At birth, Hector’s dolphin calves have a total length of 60–80 cm and weigh 8–10 kg. Their coloration is the same as adults, although the grey has a darker hue. Four to six vertical pale stripes, caused by fetal folds affecting the pigmentation, are present on the calf’s body until an age of about 6 months.
Population and distribution
Hector's dolphins are endemic to the coastal regions of New Zealand. The species has a patchy distribution around the entire South Island, although there are only very occasional sightings in the deep waters of Fiordland. The centres of distribution are on the west coast between Kahurangi Point (41˚S) and Jacksons Bay (44˚S) and on the east coast around Banks Peninsula (43˚S-44˚S). Maui’s dolphin is found only on the west coast of New Zealand’s North Island between 36˚S and 40˚S, with the majority of animals in the central portion of this range between the Manukau and Raglan Harbours.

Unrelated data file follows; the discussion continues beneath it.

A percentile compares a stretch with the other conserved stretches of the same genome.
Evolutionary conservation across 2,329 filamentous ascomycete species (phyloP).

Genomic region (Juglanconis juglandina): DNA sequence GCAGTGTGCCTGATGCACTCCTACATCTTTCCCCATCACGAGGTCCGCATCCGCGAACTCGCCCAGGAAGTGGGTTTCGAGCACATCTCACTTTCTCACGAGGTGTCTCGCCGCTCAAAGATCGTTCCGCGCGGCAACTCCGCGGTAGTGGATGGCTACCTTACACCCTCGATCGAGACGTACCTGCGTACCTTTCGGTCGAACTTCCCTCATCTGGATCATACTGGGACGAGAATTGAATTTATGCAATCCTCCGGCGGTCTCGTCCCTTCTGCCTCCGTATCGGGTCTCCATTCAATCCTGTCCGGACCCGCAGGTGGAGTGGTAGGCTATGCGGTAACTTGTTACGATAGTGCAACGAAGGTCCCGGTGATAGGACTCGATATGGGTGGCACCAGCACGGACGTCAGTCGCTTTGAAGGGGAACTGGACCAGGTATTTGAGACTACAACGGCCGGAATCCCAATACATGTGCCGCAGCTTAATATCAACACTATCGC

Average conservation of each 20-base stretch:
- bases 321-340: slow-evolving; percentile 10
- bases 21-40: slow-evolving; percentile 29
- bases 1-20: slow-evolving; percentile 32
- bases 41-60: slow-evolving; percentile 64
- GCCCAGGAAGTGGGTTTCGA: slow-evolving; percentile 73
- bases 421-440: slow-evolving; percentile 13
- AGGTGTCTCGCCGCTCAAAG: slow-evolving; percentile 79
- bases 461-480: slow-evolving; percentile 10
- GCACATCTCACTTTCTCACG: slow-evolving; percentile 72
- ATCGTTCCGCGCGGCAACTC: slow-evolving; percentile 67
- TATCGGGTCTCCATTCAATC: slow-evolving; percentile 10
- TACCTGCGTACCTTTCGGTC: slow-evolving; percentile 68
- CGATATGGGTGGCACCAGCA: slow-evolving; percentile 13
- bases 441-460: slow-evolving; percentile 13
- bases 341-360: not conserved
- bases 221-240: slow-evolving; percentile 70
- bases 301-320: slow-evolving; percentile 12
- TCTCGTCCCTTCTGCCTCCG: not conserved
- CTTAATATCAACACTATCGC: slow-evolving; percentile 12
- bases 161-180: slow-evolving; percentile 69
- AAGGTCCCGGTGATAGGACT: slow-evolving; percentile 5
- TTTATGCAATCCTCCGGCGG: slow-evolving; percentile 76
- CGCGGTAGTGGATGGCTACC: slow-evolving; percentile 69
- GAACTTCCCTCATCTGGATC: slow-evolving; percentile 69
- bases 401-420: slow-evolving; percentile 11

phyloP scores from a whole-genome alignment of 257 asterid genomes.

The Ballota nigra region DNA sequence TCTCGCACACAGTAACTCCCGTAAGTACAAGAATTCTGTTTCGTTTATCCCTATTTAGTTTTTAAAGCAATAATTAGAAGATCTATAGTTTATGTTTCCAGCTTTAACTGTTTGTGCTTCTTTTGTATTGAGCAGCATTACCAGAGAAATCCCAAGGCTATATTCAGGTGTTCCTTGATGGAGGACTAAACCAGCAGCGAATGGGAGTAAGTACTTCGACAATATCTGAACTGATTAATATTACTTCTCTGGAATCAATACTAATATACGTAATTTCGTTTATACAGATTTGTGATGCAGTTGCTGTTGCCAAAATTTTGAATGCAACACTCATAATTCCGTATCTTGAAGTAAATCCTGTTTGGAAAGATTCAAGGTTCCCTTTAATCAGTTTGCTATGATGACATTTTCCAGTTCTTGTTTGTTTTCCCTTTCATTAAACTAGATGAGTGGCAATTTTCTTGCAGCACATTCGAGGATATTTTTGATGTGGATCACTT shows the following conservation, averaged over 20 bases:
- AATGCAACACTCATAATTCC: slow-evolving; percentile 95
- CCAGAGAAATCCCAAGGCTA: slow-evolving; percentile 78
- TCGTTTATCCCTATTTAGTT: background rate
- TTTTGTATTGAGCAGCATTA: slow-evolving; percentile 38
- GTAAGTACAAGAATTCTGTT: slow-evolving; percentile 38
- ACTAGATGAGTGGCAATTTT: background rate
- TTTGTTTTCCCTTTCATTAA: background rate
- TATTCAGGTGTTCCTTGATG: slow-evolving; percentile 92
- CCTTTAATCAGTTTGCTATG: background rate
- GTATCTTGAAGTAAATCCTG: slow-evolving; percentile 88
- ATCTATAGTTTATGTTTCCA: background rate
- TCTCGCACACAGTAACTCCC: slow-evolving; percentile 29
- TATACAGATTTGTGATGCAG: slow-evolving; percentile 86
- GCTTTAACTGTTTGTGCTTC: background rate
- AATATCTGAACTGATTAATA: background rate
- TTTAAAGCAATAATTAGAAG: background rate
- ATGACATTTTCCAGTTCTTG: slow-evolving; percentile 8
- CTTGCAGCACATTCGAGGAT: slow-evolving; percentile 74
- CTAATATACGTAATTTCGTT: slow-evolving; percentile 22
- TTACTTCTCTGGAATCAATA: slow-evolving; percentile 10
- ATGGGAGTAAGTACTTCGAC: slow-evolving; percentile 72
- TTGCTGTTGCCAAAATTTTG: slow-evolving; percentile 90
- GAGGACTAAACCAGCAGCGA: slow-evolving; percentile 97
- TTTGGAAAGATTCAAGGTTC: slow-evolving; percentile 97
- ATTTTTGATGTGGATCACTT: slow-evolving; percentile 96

Abundance has been estimated from a series of five line-transect surveys between 1998 and 2004. The abundance estimate for South Island Hector’s dolphin is 7270 (CV = 16%). Current population size is estimated to be 27% of the abundance in 1970 before significant human impacts occurred.
The species has a preference for shallow, coastal waters less than 100 m deep. This means they are most commonly seen close to shore, although in shallow regions they have been sighted up to 34 km from the coast. In some areas, there is a pronounced seasonal difference in distribution, with dolphins being sighted further offshore and in deeper water in winter, presumably in response to movements of their prey species.
Ecology and life history
Caught and stranded Hector’s dolphins have provided information on the life history and reproductive parameters of the species. The maximum observed age is 19 years for females and 20 years for males. However, a long term photo-ID project at Banks Peninsula has shown that individuals reach at least 23 years of age. Males attain sexual maturity between five and nine years of age, and females have their first calf between seven and nine years old. The calving interval is two to four years.